Home Businesses

According  to  the  Independent  Insurance  Agents  &  Brokers  of  America  (IIABA  at  www.iiaba.org),  many individuals operating a business out of their home mistakenly assume ordinary homeowners insurance covers their business property and/or equipment or, perhaps feel that their business is too small to insure. Home-based business owners should ask their agent about the benefits of a home-business endorsement to their homeowners' policy, or an in-home business policy that would afford protection for business equipment and provide coverage for financial losses and business interruptions if disaster strikes.

Flood insurance

Floods  are  more  common  in  Arizona  than  many  realize.    Although the federal government provides the coverage, licensed insurance agents sell flood insurance that covers direct physical losses from severe storms, flash floods, or mudflows. If you are concerned about the risk of flood in your area, contact your agent or insurer for more information, or visit  www.floodsmart.gov.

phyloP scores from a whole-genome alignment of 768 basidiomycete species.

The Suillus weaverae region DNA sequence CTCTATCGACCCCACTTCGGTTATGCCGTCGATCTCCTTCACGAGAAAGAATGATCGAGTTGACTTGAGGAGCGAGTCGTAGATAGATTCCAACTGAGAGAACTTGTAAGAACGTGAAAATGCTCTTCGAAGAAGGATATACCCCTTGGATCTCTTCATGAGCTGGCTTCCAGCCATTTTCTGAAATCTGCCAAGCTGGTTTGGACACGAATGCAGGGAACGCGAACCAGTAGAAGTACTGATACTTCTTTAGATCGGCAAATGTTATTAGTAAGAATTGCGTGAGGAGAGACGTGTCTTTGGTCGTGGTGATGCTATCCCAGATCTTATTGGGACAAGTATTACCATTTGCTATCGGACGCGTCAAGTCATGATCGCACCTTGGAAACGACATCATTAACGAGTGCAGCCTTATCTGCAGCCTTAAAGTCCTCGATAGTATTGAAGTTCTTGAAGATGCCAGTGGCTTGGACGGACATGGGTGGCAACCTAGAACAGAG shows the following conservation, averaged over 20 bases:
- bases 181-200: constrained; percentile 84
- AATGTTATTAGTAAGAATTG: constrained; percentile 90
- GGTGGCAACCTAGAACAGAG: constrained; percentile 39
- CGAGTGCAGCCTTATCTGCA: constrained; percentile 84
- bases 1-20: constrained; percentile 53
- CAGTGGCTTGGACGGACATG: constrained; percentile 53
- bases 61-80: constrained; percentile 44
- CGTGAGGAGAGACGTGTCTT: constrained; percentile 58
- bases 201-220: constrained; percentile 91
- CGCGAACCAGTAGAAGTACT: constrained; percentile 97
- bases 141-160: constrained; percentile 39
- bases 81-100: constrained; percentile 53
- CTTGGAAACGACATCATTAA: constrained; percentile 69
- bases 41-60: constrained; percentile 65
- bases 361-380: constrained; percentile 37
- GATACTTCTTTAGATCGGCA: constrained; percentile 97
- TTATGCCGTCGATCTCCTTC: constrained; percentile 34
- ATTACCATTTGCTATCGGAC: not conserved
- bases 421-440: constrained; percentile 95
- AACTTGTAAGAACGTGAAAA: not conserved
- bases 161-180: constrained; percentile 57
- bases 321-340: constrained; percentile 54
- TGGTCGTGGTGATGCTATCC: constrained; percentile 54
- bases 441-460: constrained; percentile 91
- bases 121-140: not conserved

Fire Prevention and Preparedness

Mitigate the potential for fire damage and reduce the risk of wildfire losses by creating a defensible zone around your home and/or business in wooded areas.  Check your policy for specific requirements, or call your agent or insurer to inquire about policyholder obligations for establishing a defensible space around your home.

For fire prevention and preparedness tips, contact the Institute for Business and Home Safety (www.ibhs.org)

and the Arizona Red Cross (www.arizonaredcross.org). For more insurance tips, contact: Arizona Department of Insurance

2910 N. 44th Street, 2nd Floor

Phoenix, AZ 85018 (800) 325-2548 (602) 364-2499

[email protected] www.id.state.az.us

Consumer Resources

Insurance:

Arizona Department of Insurance,  www.id.state.az.us

National Flood Insurance Program,  www.fema.gov/nfip

Arizona Insurance Information Association, www.azinsurance.org

Insurance Information Institute, www.iii.org

Independent Insurance Agent & Brokers of America,  www.iiaba.org

 

Disaster Preparedness:

Arizona Division of Emergency Management,  www.dem.state.az.us

Arizona 2-1-1 Online, www.az211.gov

Arizona Red Cross, www.arizonaredcross.org

Institute for Business and Home Safety, www.ibhs.org

 

Period: 
2006
Priority: 
02